On the campus of Lake Superior State University, wall postings “deemed offensive, sexist, vulgar, discriminatory or suggestive will not be approved.” The campus code of conduct states that if students fail to comply, they may be disciplined — a rule that was named “Speech Code of the Month” for May by the Foundation for Individual Rights in Education (FIRE).

1092Lake Superior State University’s campus code of conduct states that wall postings “deemed offensive, sexist, vulgar, discriminatory or suggestive will not be approved.” (Image source: Bobak Ha’Eri/Wikimedia Commons)

Increasingly, individuals and groups, perhaps unknowingly betraying the spirit of classic liberalism, seek to shame or ridicule dissenting opinion into silence. Both in politics and on college campuses, it seems as if aggressive shaming has replaced the art of persuasion as the favored means of argumentation. Substantive, non-politically correct discussion is now at a premium.

In her recently published book The Silencing, life-long liberal and Fox News contributor Kirsten Powers documents the escalating efforts of people claiming to be liberal to silence dissent on issues they regard as contentious. The tactic follows what Powers calls the “authoritarian impulse to silence.”

On issues ranging from campus “speech codes” to feminism, these self-described liberals are unwilling to entertain the notion that a well-intentioned individual from the other side of the aisle might have a different remedy for the problems of the day.

When feminist scholar Christina Hoff Sommers of the American Enterprise Institute gave a lecture on the campus of Oberlin University on the topic of campus sexual assault and due process, protesters labeled her a “rape denialist” and claimed that they felt “unsafe.” Perhaps we should begin calling such protesters “due-process denialists.”

When the subject is religion, these “liberals” maintain a disingenuous double standard. “While the illiberal left seems to hold a special animosity to Christianity,” Powers notes, in a remark that could also apply to Israel, “it is strangely protective of Islam, despite the fact that orthodox Muslims oppose same-sex marriage.” Not only are Muslim attitudes toward gay marriage overlooked or roadsided completely, but if anyone dares to discuss the issue of minorities in the Muslim-majority world, they are labeled “racist,” “Islamophobic,” or other slurs at arm’s reach.

Meanwhile, critics are unrelenting in their animosity toward observant Christians’ views of homosexuality. “If you think about it, we are at the water’s edge of the argument that mainstream Christian teaching is hate speech,” Senator Marco Rubio recently told CBN News. “Because today we’ve reached the point in our society where if you do not support same-sex marriage you are labeled a homophobe and a hater.”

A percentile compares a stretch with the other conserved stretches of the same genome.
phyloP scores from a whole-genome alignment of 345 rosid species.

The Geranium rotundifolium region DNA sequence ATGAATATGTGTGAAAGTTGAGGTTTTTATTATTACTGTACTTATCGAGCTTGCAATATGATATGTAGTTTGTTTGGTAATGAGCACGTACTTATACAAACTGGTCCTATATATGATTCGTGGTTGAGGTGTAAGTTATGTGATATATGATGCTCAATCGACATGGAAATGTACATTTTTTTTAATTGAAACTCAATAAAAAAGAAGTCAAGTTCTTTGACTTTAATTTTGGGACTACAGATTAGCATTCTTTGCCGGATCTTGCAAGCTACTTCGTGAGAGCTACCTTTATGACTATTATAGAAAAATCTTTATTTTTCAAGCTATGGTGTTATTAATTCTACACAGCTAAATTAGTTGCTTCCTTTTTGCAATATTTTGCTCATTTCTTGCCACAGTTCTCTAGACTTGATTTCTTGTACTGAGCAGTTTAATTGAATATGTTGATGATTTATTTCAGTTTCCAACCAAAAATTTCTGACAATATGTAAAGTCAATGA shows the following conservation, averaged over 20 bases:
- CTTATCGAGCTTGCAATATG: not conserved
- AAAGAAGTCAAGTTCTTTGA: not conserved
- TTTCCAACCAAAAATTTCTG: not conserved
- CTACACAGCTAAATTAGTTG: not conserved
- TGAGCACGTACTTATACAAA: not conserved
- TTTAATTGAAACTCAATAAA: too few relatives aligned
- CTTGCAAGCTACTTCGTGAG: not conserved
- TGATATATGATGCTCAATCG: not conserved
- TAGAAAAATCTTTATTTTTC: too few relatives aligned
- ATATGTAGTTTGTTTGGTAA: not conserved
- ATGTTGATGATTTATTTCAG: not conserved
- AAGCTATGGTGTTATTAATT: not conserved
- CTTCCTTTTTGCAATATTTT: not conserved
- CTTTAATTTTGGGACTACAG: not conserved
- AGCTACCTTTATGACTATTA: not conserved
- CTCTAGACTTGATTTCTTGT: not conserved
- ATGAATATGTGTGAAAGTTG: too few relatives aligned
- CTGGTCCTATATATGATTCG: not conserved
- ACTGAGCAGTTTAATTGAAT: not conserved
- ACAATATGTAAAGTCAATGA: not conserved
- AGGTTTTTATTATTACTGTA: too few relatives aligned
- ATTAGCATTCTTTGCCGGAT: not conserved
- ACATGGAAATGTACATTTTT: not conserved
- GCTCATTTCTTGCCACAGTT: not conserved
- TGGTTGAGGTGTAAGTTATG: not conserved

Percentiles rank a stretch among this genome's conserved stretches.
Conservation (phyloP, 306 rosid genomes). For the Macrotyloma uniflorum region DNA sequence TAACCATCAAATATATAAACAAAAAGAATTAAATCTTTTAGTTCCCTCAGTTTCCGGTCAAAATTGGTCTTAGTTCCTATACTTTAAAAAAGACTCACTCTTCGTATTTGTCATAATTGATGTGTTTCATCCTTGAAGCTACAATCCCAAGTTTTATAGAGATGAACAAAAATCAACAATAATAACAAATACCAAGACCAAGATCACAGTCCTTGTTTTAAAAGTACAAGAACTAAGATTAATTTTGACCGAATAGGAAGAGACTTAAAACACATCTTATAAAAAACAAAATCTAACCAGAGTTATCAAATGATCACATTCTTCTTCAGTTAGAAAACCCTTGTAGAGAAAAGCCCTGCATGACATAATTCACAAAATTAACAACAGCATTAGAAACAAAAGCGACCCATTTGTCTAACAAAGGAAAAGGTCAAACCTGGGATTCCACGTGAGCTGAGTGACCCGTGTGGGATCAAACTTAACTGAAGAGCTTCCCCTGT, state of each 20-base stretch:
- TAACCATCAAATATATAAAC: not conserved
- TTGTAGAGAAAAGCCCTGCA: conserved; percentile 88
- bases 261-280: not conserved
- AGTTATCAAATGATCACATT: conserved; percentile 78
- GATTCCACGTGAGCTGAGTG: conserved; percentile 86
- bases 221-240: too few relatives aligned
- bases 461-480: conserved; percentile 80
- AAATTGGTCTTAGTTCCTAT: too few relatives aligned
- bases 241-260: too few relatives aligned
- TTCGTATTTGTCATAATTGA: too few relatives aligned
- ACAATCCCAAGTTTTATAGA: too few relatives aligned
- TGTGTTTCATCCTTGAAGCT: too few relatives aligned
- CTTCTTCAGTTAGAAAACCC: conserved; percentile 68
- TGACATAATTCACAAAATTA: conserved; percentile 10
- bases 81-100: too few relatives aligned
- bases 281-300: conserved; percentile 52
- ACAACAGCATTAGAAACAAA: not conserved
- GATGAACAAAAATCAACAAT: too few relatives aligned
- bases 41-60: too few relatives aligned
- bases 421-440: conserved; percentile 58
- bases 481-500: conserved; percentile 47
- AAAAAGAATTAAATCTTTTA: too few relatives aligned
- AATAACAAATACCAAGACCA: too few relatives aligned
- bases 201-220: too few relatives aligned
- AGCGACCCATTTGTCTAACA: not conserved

Last year, at Brandeis University, when I sought to bring a human rights display highlighting the oppression of LGBTQ individuals in Yemen, Saudi Arabia and Iran, the initiative was blocked in a flood of administrative bureaucracy. The member of the administration with whom I met was clearly not thrilled by the idea.

Meetings with a gay rights group and the Muslim Students Association (MSA), however, were just as telling. Hoping to solicit partnerships in the initiative, I explained to leaders and members of both organizations that the project was not about Islam, but about how, on a routine basis, certain governments murder people who identify as LGBTQ. Members of the gay rights organization expressed concern about “Islamophobia,” while members of the Muslim Students Association expressed concern about “homophobia.” The initiative was rejected. Both groups evidently prioritized the emotional and intellectual comfort of the campus community over drawing attention to the plight of innocent LGBTQ individuals in the Muslim world.

In denying the average college student the opportunity to hear, think, question and learn, these minority organizations violated the basic principles of a liberal arts education and what higher learning should presumably be about: challenging assumptions and talking openly about issues that might cause discomfort. It is still puzzling why the LGBTQ club and the MSA are not at the forefront of defending other members of their respective groups, regardless of where they may live.

Both micro-sensitivity and political correctness require at best, obfuscating information, and at worst, silencing it. It is incumbent upon those who recognize the dangers of the ever-expanding “speech-denialists” in the “political correctness” movement to put up a fight — figuratively, of course.